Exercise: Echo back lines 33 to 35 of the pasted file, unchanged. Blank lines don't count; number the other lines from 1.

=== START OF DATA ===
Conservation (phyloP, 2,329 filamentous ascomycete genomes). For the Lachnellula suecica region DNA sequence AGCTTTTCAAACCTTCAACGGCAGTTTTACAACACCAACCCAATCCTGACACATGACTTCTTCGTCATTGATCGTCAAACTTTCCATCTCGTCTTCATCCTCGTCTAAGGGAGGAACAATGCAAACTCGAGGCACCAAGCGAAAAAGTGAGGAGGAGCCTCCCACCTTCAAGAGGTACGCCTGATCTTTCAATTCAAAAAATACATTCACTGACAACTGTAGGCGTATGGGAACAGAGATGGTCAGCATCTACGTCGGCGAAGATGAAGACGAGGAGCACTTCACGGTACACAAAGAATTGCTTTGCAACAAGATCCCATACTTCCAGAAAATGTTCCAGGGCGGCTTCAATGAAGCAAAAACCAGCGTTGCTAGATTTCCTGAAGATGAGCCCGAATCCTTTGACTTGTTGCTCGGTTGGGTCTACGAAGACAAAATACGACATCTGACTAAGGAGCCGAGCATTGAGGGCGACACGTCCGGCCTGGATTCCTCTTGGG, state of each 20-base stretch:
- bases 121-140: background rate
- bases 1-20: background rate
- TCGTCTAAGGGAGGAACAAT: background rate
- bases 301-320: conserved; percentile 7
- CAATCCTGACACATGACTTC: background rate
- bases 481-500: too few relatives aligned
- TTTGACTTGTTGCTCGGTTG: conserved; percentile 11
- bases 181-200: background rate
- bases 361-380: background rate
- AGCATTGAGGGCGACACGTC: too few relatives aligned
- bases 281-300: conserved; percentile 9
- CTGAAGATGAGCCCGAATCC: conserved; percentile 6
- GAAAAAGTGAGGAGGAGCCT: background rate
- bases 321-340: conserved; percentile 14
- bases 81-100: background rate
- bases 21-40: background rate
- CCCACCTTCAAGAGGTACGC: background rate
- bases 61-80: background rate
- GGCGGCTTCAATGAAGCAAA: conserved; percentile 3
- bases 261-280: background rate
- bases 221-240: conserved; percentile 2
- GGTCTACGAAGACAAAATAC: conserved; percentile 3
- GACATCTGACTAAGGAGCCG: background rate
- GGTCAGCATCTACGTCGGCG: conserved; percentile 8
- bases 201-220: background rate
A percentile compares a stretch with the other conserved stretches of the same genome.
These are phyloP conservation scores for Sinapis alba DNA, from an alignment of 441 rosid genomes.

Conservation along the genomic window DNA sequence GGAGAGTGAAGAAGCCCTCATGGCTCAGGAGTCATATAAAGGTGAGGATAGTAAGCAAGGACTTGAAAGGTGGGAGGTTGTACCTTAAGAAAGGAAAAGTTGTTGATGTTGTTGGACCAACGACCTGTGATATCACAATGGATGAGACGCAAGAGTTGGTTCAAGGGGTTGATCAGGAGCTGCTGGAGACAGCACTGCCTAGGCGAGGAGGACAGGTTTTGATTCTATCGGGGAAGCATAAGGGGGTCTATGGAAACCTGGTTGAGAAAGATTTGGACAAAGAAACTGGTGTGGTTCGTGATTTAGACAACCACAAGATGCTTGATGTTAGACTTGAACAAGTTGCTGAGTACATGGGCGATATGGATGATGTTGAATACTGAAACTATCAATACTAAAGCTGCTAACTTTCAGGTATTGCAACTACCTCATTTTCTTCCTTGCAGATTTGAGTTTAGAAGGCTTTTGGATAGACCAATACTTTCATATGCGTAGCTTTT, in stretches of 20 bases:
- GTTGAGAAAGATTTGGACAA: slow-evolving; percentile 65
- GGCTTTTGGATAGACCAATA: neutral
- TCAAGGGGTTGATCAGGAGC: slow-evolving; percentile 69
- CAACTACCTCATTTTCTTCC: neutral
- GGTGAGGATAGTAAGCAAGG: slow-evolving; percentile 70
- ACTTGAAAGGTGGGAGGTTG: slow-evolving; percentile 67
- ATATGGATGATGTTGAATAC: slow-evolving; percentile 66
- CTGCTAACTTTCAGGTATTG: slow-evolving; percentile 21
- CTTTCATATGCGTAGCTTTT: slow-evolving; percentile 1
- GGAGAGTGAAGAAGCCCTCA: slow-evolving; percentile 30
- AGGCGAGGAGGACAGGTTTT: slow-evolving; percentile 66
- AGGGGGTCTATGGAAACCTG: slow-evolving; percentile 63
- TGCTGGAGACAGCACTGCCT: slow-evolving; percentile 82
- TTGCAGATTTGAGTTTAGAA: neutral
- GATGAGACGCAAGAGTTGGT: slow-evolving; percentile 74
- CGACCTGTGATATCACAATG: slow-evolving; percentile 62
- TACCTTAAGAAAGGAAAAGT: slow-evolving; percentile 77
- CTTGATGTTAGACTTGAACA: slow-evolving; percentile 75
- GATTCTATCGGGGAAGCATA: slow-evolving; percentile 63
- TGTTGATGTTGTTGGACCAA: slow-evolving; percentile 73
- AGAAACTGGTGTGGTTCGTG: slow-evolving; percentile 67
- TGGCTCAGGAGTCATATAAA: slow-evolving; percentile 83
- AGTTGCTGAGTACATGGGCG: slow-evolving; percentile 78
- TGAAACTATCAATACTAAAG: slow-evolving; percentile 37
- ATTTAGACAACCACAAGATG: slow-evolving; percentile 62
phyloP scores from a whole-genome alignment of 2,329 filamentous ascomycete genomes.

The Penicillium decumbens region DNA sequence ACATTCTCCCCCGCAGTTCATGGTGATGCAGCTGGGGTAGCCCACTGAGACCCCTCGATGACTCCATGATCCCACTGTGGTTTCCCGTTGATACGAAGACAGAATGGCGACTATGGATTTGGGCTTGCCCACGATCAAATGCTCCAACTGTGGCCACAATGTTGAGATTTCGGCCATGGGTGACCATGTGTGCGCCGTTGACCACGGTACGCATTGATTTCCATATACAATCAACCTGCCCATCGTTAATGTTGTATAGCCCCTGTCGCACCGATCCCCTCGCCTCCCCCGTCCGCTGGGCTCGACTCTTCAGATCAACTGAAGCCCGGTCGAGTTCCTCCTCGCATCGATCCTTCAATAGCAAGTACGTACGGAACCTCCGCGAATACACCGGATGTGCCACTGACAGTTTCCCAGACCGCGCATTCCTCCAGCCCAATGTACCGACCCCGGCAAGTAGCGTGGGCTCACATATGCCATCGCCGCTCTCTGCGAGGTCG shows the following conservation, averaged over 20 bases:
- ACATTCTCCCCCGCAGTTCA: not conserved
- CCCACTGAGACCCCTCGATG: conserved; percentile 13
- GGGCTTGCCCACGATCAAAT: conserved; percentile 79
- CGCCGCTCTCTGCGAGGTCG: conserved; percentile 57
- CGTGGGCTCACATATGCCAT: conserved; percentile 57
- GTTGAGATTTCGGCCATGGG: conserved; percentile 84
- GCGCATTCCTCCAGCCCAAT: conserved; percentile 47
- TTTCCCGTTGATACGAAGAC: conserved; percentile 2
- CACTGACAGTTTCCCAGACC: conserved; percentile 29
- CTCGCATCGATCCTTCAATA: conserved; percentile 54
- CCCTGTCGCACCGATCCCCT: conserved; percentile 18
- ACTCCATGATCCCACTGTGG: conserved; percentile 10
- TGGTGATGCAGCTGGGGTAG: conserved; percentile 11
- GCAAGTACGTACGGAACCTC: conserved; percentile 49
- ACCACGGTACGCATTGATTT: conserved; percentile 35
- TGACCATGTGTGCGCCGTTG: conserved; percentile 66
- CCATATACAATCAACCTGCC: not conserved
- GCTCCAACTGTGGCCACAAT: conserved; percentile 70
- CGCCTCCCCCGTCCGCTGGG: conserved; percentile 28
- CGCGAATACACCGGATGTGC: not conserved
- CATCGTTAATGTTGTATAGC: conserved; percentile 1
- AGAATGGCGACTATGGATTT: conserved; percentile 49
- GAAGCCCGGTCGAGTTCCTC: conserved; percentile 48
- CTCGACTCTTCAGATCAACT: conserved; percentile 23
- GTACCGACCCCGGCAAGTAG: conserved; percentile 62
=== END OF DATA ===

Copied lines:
- CAACTACCTCATTTTCTTCC: neutral
- GGTGAGGATAGTAAGCAAGG: slow-evolving; percentile 70
- ACTTGAAAGGTGGGAGGTTG: slow-evolving; percentile 67